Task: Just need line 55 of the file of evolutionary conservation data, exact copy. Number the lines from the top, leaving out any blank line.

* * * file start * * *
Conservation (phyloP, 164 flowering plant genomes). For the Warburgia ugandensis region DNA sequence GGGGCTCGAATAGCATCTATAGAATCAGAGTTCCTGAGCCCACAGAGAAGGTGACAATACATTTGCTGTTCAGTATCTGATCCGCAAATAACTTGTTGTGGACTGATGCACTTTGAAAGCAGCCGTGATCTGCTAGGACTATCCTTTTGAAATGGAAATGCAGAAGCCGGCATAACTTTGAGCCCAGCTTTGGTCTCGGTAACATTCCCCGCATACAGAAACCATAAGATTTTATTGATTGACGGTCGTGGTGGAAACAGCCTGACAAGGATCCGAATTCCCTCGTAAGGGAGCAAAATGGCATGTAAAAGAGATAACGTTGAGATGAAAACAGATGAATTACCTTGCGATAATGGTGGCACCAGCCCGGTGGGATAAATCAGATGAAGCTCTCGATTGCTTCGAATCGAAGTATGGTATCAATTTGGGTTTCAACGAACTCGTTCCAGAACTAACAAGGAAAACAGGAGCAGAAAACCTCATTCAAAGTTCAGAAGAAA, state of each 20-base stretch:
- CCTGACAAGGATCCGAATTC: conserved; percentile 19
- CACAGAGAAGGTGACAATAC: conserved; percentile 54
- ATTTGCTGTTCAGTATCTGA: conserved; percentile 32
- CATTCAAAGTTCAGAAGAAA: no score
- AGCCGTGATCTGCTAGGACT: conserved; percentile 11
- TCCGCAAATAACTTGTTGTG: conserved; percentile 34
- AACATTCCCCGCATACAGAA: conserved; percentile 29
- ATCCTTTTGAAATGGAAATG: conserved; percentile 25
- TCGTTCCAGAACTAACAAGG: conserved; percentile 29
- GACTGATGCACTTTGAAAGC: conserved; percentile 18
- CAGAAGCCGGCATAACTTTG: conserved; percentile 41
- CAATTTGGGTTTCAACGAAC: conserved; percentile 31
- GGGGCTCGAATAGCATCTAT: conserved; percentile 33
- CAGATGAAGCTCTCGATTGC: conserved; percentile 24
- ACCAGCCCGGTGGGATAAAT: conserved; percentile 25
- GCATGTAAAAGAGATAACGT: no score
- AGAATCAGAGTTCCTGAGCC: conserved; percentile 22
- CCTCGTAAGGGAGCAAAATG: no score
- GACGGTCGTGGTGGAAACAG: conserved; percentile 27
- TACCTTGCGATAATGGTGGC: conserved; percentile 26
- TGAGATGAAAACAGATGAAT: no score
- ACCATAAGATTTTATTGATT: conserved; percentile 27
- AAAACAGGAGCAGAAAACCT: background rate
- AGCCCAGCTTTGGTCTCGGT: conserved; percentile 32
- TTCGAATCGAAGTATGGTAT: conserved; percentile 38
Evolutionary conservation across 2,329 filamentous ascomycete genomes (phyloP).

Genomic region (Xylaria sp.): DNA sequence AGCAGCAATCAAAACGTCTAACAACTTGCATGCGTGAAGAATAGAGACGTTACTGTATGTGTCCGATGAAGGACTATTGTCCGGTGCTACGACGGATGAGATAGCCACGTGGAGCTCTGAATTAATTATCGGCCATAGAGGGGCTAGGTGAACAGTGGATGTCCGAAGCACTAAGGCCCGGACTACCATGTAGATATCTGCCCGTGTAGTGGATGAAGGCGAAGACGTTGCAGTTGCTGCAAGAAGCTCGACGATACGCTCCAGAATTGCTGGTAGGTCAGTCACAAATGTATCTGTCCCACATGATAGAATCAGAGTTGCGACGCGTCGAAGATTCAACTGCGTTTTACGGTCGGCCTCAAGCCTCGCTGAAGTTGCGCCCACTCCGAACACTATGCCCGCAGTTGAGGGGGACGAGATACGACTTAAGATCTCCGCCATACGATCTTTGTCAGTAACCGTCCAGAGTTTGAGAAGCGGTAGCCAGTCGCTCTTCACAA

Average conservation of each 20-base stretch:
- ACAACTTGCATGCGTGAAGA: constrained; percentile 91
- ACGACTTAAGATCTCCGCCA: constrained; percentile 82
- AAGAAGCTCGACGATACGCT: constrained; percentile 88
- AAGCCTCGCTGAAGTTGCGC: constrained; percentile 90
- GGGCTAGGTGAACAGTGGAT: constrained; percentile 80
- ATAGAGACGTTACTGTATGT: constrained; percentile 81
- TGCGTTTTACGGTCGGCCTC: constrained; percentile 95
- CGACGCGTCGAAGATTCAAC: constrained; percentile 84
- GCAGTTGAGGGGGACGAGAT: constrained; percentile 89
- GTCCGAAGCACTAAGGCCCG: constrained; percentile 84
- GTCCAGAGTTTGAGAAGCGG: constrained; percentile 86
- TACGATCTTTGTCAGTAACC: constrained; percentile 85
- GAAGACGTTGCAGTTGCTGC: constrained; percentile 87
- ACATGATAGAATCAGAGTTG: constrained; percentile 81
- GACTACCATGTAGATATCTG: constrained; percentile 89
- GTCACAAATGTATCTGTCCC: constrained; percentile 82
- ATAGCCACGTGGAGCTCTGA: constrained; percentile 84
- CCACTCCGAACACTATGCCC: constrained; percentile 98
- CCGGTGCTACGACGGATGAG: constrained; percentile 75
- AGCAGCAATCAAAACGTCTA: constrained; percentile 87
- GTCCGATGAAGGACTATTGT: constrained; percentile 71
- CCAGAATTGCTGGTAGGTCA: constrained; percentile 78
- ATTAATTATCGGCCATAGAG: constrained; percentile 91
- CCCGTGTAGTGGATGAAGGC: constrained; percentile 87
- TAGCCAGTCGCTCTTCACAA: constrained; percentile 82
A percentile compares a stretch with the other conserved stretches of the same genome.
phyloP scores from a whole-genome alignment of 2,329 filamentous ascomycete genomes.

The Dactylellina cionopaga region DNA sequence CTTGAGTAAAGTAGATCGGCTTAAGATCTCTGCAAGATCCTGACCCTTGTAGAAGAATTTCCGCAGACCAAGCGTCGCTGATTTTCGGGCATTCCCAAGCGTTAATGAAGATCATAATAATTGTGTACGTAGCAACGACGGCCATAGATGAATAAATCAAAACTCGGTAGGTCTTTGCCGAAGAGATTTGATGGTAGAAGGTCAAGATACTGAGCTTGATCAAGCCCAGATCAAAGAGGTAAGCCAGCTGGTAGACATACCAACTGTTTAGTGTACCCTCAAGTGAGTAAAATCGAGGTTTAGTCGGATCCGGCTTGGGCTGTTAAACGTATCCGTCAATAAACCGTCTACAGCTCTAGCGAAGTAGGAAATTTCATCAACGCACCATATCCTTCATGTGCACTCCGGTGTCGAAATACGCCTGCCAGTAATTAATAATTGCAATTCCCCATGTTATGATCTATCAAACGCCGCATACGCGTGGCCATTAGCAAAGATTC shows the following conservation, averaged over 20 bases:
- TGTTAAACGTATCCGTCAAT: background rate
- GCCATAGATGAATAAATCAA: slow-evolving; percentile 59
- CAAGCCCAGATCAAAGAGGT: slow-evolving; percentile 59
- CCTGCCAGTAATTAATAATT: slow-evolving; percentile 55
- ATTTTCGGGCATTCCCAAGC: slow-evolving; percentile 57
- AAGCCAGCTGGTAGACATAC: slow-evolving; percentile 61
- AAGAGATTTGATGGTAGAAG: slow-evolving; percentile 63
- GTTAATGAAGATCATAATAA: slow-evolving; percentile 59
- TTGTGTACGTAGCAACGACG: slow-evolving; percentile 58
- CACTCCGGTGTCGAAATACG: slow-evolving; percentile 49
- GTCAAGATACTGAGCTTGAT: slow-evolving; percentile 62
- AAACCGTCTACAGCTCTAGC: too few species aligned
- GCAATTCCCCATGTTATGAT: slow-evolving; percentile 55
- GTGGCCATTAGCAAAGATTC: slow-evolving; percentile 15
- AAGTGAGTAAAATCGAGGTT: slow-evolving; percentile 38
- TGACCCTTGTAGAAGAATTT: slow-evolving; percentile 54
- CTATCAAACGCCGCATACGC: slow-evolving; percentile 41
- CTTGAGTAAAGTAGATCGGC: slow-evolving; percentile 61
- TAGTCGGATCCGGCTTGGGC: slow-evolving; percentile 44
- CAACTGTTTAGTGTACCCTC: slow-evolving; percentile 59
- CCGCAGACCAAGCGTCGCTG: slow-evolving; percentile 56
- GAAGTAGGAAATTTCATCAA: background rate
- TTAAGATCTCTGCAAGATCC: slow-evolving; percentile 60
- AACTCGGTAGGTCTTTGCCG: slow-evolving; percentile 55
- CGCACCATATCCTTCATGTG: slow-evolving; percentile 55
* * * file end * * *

A percentile compares a stretch with the other conserved stretches of the same genome.